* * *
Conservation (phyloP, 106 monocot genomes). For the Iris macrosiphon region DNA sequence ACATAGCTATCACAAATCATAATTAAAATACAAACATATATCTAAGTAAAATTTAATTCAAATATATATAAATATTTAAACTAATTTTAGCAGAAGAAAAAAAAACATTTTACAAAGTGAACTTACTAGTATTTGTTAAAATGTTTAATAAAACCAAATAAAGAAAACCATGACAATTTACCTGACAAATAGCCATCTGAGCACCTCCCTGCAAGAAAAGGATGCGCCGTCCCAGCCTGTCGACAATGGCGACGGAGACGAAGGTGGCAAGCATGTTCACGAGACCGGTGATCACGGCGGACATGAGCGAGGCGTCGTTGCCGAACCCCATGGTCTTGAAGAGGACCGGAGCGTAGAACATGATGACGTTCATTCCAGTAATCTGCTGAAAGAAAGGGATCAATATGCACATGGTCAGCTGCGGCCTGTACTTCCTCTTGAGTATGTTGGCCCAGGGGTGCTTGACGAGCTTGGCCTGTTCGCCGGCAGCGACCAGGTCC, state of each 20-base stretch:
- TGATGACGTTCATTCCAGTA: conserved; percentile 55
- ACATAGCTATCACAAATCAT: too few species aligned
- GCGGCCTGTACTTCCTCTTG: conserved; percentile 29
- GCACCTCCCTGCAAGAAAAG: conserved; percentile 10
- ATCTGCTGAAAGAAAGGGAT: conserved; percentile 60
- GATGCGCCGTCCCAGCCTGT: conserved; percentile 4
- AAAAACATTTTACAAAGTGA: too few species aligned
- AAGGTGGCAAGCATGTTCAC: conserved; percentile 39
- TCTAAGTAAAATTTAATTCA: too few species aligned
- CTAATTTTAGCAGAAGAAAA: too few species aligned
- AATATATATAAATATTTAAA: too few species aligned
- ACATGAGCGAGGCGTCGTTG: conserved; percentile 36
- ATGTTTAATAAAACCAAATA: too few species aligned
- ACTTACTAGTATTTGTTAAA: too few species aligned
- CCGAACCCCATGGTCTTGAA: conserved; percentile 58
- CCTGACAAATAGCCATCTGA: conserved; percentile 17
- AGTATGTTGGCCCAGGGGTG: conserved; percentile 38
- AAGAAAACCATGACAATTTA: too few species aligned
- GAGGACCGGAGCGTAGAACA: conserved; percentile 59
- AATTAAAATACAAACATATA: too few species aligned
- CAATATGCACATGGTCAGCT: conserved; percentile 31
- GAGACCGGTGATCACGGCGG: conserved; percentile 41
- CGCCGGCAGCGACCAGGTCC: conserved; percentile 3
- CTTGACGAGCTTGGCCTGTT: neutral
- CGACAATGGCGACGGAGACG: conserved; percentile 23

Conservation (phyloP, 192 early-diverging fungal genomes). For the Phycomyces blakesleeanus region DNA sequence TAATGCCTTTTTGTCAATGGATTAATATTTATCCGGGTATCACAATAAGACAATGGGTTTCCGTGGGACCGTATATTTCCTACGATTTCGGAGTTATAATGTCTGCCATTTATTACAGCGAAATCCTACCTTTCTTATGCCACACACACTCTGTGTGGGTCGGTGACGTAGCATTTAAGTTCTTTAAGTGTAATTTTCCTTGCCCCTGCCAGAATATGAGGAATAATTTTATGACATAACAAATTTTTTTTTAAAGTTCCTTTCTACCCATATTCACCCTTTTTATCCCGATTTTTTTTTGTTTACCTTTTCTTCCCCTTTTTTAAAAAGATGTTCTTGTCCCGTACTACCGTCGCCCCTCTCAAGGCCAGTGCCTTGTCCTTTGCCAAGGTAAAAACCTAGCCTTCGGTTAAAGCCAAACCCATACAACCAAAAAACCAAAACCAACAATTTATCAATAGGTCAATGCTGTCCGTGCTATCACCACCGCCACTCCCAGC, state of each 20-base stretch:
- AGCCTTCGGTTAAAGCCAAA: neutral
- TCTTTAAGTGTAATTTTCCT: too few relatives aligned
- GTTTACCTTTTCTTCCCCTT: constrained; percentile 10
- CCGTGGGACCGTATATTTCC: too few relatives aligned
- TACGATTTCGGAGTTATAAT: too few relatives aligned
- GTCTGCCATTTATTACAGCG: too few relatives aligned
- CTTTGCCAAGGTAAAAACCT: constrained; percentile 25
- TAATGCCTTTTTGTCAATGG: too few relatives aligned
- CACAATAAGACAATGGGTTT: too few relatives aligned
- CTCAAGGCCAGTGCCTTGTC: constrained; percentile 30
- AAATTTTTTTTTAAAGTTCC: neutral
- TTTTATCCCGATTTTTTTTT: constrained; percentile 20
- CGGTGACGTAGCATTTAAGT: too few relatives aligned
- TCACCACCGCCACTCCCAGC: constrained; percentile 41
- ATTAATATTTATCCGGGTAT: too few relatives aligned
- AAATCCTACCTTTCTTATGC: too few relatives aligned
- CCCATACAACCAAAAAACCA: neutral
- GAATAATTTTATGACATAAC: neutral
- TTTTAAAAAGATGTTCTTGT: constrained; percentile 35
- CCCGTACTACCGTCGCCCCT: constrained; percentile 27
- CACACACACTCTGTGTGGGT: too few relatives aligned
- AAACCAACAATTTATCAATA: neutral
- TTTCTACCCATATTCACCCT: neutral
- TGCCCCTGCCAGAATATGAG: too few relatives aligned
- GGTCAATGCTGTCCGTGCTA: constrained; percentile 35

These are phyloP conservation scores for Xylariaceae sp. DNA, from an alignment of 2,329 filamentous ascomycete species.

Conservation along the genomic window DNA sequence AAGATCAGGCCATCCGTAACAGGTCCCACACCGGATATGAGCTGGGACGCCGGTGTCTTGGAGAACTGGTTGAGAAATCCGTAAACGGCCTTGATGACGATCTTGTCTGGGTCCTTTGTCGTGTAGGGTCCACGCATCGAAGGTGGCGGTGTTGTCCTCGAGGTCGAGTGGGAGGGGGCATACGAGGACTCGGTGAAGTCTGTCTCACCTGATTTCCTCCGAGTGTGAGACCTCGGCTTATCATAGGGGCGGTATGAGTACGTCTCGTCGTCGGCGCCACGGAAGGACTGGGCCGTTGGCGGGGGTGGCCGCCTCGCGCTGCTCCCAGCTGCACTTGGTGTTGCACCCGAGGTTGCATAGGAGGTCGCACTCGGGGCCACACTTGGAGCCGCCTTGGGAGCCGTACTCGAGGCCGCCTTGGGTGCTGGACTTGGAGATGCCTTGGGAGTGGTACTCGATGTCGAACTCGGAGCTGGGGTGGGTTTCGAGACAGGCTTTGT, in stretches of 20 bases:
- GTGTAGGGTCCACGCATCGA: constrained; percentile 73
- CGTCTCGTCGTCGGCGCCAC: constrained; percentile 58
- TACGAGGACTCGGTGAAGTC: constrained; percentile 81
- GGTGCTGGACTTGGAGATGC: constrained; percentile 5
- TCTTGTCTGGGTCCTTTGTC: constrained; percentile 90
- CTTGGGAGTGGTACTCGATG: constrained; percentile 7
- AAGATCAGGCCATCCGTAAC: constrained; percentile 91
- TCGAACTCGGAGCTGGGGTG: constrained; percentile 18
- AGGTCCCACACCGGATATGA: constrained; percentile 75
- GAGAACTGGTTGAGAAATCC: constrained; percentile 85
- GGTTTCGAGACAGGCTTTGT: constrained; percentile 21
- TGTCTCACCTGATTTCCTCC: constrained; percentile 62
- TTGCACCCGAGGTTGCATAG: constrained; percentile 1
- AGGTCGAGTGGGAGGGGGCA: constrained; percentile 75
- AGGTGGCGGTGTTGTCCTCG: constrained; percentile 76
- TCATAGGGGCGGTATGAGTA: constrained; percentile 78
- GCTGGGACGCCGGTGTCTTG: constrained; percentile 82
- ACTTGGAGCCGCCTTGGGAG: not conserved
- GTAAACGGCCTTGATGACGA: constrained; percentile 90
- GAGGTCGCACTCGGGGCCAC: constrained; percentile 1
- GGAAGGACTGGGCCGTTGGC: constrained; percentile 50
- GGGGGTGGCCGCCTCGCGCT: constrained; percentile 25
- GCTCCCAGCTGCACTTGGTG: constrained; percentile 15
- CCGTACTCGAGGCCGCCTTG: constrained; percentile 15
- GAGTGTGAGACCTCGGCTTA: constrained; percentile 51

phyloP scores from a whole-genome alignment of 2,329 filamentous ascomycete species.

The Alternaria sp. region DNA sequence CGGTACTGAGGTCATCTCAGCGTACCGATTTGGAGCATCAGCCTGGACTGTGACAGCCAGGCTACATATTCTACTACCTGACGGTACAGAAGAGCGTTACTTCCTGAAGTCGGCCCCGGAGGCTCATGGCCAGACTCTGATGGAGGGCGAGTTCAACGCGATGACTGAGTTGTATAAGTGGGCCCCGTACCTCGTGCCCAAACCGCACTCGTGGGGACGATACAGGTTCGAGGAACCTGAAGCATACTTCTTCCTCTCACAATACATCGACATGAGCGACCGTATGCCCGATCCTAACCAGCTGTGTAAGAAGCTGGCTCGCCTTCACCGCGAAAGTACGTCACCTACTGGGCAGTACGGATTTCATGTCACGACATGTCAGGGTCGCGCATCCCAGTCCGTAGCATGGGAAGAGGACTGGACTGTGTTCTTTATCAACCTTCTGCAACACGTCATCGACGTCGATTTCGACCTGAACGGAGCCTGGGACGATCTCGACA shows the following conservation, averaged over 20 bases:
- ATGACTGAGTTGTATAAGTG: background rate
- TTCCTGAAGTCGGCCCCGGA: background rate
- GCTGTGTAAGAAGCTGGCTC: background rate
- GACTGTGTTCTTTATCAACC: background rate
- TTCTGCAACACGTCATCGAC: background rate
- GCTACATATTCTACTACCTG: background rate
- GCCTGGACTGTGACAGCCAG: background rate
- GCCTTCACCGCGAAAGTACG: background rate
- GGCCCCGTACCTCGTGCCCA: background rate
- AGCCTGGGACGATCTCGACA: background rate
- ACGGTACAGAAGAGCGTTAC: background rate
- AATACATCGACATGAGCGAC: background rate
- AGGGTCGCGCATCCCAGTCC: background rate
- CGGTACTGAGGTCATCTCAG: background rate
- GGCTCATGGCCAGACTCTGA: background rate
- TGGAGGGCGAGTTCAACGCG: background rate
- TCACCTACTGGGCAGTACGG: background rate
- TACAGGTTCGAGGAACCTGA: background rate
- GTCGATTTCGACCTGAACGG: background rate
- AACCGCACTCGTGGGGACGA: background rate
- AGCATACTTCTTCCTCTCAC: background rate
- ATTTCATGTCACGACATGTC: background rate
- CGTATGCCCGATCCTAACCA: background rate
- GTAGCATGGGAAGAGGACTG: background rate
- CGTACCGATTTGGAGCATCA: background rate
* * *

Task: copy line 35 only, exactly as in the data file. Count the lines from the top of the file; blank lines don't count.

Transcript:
- TAATGCCTTTTTGTCAATGG: too few relatives aligned